Now that the government has finally approved the new drug policy, only time will tell how much new investment Pakistan receives in the pharmaceutical sector. From the customers’ point of view, successive governments in Pakistan have not bowed down before pharmaceutical companies and did not give them across-the-board price increases since 2001. However, the other side of this rosy picture is that this state control has choked new investments and innovation in the sector.
After facing continuous pressure to reduce drug prices for over a decade, local pharmaceutical companies (including multinationals) have either reduced their production levels, or in some cases, even left Pakistan. Unlike the perception of a business-friendly government, the PML-N has been pushing the pharmaceutical industry to reduce drug prices by up to 30 per cent. The industry has long maintained that the very idea of freezing or reducing drug prices is suicidal for its financial health.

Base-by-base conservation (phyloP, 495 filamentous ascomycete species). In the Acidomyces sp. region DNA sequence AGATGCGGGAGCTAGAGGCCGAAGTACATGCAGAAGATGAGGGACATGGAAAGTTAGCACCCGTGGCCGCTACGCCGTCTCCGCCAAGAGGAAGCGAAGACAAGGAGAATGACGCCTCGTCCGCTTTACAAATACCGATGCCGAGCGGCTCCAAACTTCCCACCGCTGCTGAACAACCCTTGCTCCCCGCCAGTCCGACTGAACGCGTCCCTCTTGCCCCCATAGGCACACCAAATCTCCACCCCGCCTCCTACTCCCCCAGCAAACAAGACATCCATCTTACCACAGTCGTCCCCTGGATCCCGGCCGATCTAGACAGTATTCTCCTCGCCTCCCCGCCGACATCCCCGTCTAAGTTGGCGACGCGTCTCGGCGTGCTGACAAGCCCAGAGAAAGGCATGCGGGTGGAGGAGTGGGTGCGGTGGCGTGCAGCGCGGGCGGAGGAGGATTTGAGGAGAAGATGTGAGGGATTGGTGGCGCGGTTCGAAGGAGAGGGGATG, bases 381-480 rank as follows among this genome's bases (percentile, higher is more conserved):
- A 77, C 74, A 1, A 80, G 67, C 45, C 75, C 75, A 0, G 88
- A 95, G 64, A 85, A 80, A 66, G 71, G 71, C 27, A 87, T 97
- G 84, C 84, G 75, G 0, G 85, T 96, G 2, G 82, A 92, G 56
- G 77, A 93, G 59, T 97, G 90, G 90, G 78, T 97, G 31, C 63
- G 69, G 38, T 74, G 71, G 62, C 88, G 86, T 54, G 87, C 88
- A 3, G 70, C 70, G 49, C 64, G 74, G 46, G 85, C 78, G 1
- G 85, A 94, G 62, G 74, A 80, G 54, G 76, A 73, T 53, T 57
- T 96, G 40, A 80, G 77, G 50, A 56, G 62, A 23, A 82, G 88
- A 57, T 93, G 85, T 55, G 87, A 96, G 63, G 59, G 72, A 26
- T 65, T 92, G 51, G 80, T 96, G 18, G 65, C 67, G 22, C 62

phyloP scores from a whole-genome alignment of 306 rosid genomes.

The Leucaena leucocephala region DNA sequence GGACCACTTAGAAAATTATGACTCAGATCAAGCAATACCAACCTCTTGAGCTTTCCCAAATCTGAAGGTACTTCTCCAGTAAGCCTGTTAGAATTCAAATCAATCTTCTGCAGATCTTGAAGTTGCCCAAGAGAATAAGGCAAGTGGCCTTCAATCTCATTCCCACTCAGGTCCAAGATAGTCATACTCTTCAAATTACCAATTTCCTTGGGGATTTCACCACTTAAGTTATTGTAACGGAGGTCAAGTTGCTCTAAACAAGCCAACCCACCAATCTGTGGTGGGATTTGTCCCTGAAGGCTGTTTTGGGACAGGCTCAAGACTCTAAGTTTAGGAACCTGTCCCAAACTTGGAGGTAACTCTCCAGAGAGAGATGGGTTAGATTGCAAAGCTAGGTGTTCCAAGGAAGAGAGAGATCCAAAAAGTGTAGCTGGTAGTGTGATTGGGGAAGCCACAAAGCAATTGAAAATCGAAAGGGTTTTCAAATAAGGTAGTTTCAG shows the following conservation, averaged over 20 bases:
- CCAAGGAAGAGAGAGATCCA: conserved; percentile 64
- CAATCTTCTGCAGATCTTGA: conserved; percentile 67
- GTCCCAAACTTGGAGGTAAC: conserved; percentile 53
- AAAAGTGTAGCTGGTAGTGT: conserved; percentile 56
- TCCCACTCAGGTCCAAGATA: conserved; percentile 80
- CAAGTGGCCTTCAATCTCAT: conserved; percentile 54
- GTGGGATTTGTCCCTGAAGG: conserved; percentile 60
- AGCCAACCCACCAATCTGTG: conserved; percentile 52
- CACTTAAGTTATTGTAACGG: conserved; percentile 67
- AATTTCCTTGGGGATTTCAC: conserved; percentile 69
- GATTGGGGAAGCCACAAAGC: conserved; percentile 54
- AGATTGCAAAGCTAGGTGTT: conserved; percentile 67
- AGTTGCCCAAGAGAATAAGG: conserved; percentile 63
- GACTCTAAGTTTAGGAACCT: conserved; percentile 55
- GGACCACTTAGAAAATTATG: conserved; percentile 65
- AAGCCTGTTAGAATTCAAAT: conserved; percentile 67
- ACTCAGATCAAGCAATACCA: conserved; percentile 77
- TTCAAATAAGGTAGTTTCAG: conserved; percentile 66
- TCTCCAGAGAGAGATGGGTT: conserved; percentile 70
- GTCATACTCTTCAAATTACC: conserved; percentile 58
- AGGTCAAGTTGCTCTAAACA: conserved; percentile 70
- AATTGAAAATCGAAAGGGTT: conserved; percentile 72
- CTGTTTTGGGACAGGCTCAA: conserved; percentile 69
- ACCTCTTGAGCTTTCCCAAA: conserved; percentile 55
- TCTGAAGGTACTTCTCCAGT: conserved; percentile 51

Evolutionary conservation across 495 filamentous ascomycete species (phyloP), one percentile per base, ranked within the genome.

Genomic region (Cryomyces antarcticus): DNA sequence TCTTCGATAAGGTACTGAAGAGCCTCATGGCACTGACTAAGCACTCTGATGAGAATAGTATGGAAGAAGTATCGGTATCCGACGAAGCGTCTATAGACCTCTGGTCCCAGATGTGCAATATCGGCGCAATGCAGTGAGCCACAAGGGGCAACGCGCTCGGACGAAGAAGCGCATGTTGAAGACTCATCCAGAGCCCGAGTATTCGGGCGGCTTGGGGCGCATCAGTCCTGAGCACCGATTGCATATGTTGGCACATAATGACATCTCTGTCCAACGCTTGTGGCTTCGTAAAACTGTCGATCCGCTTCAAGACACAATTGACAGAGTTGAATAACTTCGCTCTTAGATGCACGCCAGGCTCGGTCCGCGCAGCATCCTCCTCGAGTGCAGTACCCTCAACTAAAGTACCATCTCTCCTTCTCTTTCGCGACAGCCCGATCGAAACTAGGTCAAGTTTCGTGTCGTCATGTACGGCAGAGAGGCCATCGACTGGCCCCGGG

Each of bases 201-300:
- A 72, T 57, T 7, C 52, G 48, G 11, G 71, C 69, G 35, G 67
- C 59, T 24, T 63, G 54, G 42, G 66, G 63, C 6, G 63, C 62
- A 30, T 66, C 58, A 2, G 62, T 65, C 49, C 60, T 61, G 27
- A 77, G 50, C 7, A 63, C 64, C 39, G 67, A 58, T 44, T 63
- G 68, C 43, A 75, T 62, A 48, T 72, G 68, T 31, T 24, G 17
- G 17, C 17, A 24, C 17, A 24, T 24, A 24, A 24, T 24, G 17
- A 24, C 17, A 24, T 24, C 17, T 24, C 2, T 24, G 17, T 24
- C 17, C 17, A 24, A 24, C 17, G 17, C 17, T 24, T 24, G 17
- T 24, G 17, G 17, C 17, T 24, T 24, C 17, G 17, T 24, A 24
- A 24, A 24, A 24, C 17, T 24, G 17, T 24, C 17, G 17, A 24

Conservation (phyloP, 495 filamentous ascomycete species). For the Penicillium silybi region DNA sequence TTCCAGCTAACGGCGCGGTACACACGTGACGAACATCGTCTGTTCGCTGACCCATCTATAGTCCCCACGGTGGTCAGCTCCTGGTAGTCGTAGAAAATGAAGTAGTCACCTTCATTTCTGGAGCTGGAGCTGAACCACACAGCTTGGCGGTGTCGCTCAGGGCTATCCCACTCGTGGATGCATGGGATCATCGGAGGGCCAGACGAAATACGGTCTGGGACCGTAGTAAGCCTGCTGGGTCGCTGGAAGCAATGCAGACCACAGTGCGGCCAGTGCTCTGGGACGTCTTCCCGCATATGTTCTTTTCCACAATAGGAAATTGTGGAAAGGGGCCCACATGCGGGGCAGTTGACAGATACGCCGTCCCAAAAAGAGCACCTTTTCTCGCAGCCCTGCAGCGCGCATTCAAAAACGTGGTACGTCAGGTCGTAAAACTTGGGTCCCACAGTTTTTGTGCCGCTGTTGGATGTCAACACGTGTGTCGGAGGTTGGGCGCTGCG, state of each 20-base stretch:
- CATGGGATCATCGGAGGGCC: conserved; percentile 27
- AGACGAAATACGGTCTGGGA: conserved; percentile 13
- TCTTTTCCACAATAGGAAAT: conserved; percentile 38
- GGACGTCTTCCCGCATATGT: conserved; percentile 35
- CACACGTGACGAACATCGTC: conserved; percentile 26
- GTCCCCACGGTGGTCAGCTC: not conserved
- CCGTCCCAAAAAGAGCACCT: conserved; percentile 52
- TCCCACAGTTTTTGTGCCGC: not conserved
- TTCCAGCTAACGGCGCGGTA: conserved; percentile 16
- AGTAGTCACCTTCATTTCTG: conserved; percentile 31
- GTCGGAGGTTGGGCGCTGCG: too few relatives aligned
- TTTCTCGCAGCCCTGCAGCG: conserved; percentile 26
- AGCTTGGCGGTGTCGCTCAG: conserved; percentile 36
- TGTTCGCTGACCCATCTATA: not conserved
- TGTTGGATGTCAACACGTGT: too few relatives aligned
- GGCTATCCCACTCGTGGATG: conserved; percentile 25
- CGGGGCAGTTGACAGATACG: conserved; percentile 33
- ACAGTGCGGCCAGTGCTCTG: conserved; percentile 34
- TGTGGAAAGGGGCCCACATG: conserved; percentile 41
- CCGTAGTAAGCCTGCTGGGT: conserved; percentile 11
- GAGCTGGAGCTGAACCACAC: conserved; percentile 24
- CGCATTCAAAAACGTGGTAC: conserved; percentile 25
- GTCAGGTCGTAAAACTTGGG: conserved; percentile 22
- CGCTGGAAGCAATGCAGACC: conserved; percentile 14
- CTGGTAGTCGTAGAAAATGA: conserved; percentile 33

Fortunately, after several meetings with industry representatives, the government has partly fathomed the significance of maintaining a balance in drug prices and financial health of drug companies. While it is good to regulate the pharmaceutical sector, the government must understand that the production of an expensive, but a high quality drug is better than a cheap but fake drug. The customer will be better served with a few expensive locally produced drugs than facing an acute drug shortage that will eventually be filled by expensive imported medicines.
Because of this strict state control over drug prices, Pakistan does not have a single plant approved by the Food and Drug Administration (FDA) — a key quality benchmark to get international recognition that helps in exporting medicines. On the other hand, just across the border, India has 90 FDA approved plants, Italy has 40, China has 22, Taiwan has 10, Bangladesh has four and Jordan has three units. Like other sectors, Pakistan needs foreign investment in the pharmaceutical industry and this investment will only come when existing pharmaceutical companies in the country flourish.
Unfortunately, not much has been done to control the local factories that produce fake or low-standard drugs. Instead of taking populist moves, the government should do what is better for the industry and the customers in the long run. State control is not always good. Right now, this government, like its predecessors, is just trying to regulate drug prices instead of regulating the quality of medicines.
Published in The Express Tribune, February 12th, 2015.